The independent newspaper of the University of Iowa community since 1868

The Daily Iowan

The independent newspaper of the University of Iowa community since 1868

The Daily Iowan

The independent newspaper of the University of Iowa community since 1868

The Daily Iowan

What to Consider Before Blowing the Whistle


Whistleblowing serves as a valuable tool in exposing corruption, fraud, and other unethical practices within organizations. As a result, it plays a vital role in promoting accountability and protecting the interests of the public.

However, discovering wrongdoing in the workplace can put employees in a difficult position. Speaking out against their employer may feel disloyal and raise questions about retaliation from managers and co-workers. Yet there may also be a strong moral compulsion to speak the truth and right certain wrongs. This article will outline key factors to consider before blowing the whistle on an employer, helping individuals navigate the complex decision of whether to come forward or not.

Gather Relevant Information

As a whistleblower, your role is to gather credible, reliable, and relevant information, which can provide the basis from which a successful investigation can unfold. The Securities and Exchange Commission (SEC) has laid out certain guidelines that clarify the type of information that can be submitted:

  • It must be ‘original information’. This means information that is obtained through independent means, through one’s own knowledge or analysis and that is not publicly available or already known to the SEC.
  • Information that does not meet the criteria of being ‘original’ includes any material that is protected by attorney-client privilege, or information gained through specific job titles, like an officer or director, or internal company reports.

Ensuring any information you submit meets these guidelines increases the likelihood of it being accepted and used as valuable evidence in an investigation.

Seek Legal Advice

Uncovering financial misconduct or other wrongdoings within your organization is not in itself enough to initiate a successful investigation. It is necessary to also follow the proper protocols and escalate the matter through the right channels. Failure to do so may not only jeopardize your case but also result in unintended consequences, such as potential criminal charges for disclosure of confidential information.

To safeguard your own interests and ensure you adhere to the appropriate requirements, it is essential to seek legal advice from experienced whistleblower lawyers such as those at Oberheiden who understand the procedural and statutory requirements needed to file a successful whistleblower claim, in addition to the practicalities of stepping forward as a whistleblower.

An attorney who has legal expertise in this area will also understand the statutory protections afforded to whistleblowers such as those under the False Claims Act and the Dodd-Frank Act which protect whistleblowers against retaliation from their employer. Additionally, they can offer guidance in relation to whistleblowers’ entitlement to financial compensation.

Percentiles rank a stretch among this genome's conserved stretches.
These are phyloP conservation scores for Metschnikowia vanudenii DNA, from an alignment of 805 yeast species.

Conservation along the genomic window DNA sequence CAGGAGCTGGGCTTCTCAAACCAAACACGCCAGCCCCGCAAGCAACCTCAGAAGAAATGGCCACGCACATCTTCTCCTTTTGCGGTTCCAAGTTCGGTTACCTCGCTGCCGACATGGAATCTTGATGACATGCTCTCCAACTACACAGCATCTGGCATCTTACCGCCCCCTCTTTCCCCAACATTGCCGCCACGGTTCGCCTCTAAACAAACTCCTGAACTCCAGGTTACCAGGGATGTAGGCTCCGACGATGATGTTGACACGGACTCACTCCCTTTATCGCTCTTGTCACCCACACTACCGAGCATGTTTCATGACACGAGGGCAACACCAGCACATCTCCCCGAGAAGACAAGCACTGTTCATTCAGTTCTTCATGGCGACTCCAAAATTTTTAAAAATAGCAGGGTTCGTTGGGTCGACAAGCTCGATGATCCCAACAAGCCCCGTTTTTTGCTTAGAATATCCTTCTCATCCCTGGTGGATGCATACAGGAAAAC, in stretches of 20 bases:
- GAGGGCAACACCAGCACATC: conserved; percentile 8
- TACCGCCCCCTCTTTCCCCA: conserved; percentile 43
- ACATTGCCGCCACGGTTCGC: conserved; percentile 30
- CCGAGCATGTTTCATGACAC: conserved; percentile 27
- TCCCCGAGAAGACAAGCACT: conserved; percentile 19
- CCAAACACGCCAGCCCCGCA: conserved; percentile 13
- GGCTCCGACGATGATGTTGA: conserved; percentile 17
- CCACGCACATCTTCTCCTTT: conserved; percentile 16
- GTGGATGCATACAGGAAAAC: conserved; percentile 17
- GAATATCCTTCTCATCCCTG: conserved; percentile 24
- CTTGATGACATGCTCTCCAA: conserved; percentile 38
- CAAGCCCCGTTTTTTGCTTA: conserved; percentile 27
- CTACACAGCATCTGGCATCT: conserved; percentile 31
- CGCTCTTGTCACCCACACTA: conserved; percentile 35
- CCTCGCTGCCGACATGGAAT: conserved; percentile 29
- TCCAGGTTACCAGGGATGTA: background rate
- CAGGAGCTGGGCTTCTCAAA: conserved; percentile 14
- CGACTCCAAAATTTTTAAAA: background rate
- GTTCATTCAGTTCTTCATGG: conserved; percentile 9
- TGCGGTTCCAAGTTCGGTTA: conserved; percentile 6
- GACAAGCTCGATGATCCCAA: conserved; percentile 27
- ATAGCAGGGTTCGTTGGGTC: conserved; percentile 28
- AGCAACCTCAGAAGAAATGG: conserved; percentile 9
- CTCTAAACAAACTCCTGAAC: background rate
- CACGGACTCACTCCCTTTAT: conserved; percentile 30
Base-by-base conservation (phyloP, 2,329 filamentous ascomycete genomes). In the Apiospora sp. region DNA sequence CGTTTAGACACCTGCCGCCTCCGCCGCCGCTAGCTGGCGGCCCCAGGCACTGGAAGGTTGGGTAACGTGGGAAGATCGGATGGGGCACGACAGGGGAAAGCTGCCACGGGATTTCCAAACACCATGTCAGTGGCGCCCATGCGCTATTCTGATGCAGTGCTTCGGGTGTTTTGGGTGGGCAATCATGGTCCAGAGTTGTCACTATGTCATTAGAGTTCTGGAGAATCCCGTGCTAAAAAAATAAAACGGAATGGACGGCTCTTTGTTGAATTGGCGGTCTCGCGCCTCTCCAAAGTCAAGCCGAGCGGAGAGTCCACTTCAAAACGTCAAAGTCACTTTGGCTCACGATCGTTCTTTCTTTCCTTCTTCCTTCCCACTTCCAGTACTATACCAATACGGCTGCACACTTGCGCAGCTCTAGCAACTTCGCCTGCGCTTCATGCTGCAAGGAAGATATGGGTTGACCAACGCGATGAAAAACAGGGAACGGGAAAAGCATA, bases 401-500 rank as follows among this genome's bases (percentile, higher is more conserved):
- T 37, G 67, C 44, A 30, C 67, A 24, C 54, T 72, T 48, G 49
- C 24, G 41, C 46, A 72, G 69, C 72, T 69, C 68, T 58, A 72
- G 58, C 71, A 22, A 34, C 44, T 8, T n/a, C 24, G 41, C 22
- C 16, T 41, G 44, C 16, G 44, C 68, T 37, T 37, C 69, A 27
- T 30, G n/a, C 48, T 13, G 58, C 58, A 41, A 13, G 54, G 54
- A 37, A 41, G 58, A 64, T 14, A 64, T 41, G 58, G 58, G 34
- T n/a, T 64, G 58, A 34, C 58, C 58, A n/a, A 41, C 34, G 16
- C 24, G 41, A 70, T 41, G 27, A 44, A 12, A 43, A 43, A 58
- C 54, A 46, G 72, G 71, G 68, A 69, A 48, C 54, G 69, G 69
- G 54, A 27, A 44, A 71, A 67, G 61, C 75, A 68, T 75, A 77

Eligibility for Financial Rewards

In certain cases, whistleblowers may be entitled to monetary rewards. Under the Dodd-Frank Act, whistleblowers who provide the SEC “with original information that leads to a successful enforcement action” will be eligible for between 10% to 30% of the total monetary sanctions collected from a related investigation. According to an SEC press release, since issuing its first award in 2012, the SEC has awarded approximately $1.2 billion to 249 individuals.

It is worth noting that the potential for a financial award is only available to whistleblowers who provide original information that assists the SEC or the Commodity Futures Trading Commission (CFTC) in bringing a successful enforcement action, and not other regulatory bodies. While many whistleblowers may feel a moral imperative to come forth with information rather than simply pursue a financial reward, the prospect of compensation can often act as a powerful incentive to take action.

Understanding the specific rules and requirements of the relevant whistleblower programs along with your motivations for coming forward can help you decide whether or not to blow the whistle, either for financial or ethical reasons.

Non-Monetary Costs

Raising the alarm on misconduct, wrongdoings, or irregularities within your organization does carry certain risks. While federal laws offer whistleblowers various protections against retaliation from their employers they do not provide a guarantee such adverse action won’t occur.

Whistleblower laws contained in the Dodd-Frank Act may prohibit employers from retaliating against employees by engaging in adverse actions such as reducing their pay or hours, denying them overtime, or firing them, but this does not prevent them from circumventing these rules altogether. This fact is also acknowledged by the U.S. Department of Labor’s Occupational Health and Safety Administration (OSHA) :

“Because an adverse action can be subtle, such as excluding employees from important meetings, it may not always be easy to recognize.”

As a result, an employee who blows the whistle at work may have to face unwanted consequences which are difficult to address under the law. For example, they may experience isolation from co-workers, be given low-quality or unsatisfying work assignments, or face other forms of subtle workplace discrimination that can affect their long-term employability and career advancement in their chosen field. This makes whistleblowing a risky strategy, especially in cases that do not lead to a successful prosecution.

By carefully considering these factors you can make an informed decision on whether or not to proceed with whistleblowing.

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